• Phil Plasma profile imageAUTHOR

      Phil Plasma 

      7 years ago from Montreal, Quebec

      MM, thanks for stopping by - indeed it does get boring.

      Paj, it is true that small talk often leads to gossip, this is yet another reason why I don't like small talk.

    • pajamazzon profile image


      7 years ago

      Small talk is quite engaging but to a certain extent that it sometimes becomes smeared gossip talk in the end where people would ask what your opinion's like but in reality they would talk about it to other people about what you think. I would say no.

    • miccimom profile image


      7 years ago from U.S.A

      I will engage in small talk at work to be polite and to respect my co-workers. BUT, sometimes the boredom does get out of hand and my interest in the conversation dies off. I will somehow have to "go finish something", and excuse myself politley. I liked the hub though, good conversation for "small talk" :) Have a great day Phil!

    • Phil Plasma profile imageAUTHOR

      Phil Plasma 

      7 years ago from Montreal, Quebec

      moncrieff, while I will not argue with you about the rules of etiquette, I will maintain that people generally do not follow those rules.

      EB, hopefully I don't come off as rude - at least thus far none of my closest friends have indicated I am.

      Brett, I agree that with some people small talk is a necessary starting point, so I endeavour to start that way also in those circumstances.

      Spif, thanks for the votes!

    • SpiffyD profile image


      7 years ago from The Caribbean

      Small talk can be a useful starter, but hopefully it does not stay there for more than the introduction. If small talk is a staple, then that can hardly be meaningful conversation. The worst thing is when couples devolve into idle chatter when they are avoiding real issues. That is mere talking as opposed to intimate communication. Nice hub. Voted up and interesting.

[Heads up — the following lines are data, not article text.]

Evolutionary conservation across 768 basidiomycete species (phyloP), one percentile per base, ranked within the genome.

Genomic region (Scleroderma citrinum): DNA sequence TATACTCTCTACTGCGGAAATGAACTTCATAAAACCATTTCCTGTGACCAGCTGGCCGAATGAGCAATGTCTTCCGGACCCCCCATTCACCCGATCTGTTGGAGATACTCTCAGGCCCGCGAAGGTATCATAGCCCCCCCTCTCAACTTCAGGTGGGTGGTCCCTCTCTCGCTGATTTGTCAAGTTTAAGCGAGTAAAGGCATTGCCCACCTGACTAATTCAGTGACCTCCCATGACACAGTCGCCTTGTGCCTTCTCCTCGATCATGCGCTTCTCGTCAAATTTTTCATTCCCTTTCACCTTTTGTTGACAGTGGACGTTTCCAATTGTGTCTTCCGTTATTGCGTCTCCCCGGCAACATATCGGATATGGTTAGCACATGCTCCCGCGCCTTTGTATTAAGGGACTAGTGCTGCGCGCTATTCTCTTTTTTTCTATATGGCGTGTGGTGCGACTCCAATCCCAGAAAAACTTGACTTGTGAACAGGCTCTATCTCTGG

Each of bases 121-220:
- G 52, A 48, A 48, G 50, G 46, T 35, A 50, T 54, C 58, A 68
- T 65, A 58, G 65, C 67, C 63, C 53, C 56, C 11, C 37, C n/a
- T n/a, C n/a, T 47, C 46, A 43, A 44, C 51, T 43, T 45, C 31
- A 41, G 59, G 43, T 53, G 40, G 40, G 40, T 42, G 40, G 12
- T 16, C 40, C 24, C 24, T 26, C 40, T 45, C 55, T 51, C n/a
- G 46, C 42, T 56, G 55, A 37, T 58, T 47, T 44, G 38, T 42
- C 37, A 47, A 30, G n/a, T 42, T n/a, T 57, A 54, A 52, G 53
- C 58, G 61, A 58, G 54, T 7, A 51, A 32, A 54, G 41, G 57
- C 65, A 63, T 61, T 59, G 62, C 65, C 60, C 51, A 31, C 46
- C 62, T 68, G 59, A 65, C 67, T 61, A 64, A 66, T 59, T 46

• Brett.Tesol profile image

      Brett Caulton 

      7 years ago from Asia

      For me, it really depends on the person I am talking to. Sometimes small talk can be fun and interesting, leading to more in depth conversations. However, other times it can be a drag and something you want to try and escape ... but do as a part of being polite.

    • Ebower profile image

      Erin Bower 

      7 years ago from Georgia

      Considering I have worked retail in the past before, I do not like small talk. It is a tool that is used for in certain work situations and does not seem to mean much. I have said, "Hey, how are you?" way too many times and people's responses would not be genuine. I would assume that more outgoing people would like small talk and introverted people would only talk if what they are saying contains substance. I am the latter; therefore, I do not enjoy small talk, but I will engage in it in order to not be perceived as rude. I voted this up and interesting!

    • moncrieff profile image


      7 years ago from New York, NY

      Hm... small talk is part of the rules of etiquette: it's awkward/rude to be quiet standing next to a person. I'm not good at it myself, nevertheless I feel compelled to engage into a talk. Knowing that it's not my best skill, I'm trying to improve it by more practicing it. And it seems to work. Cheers.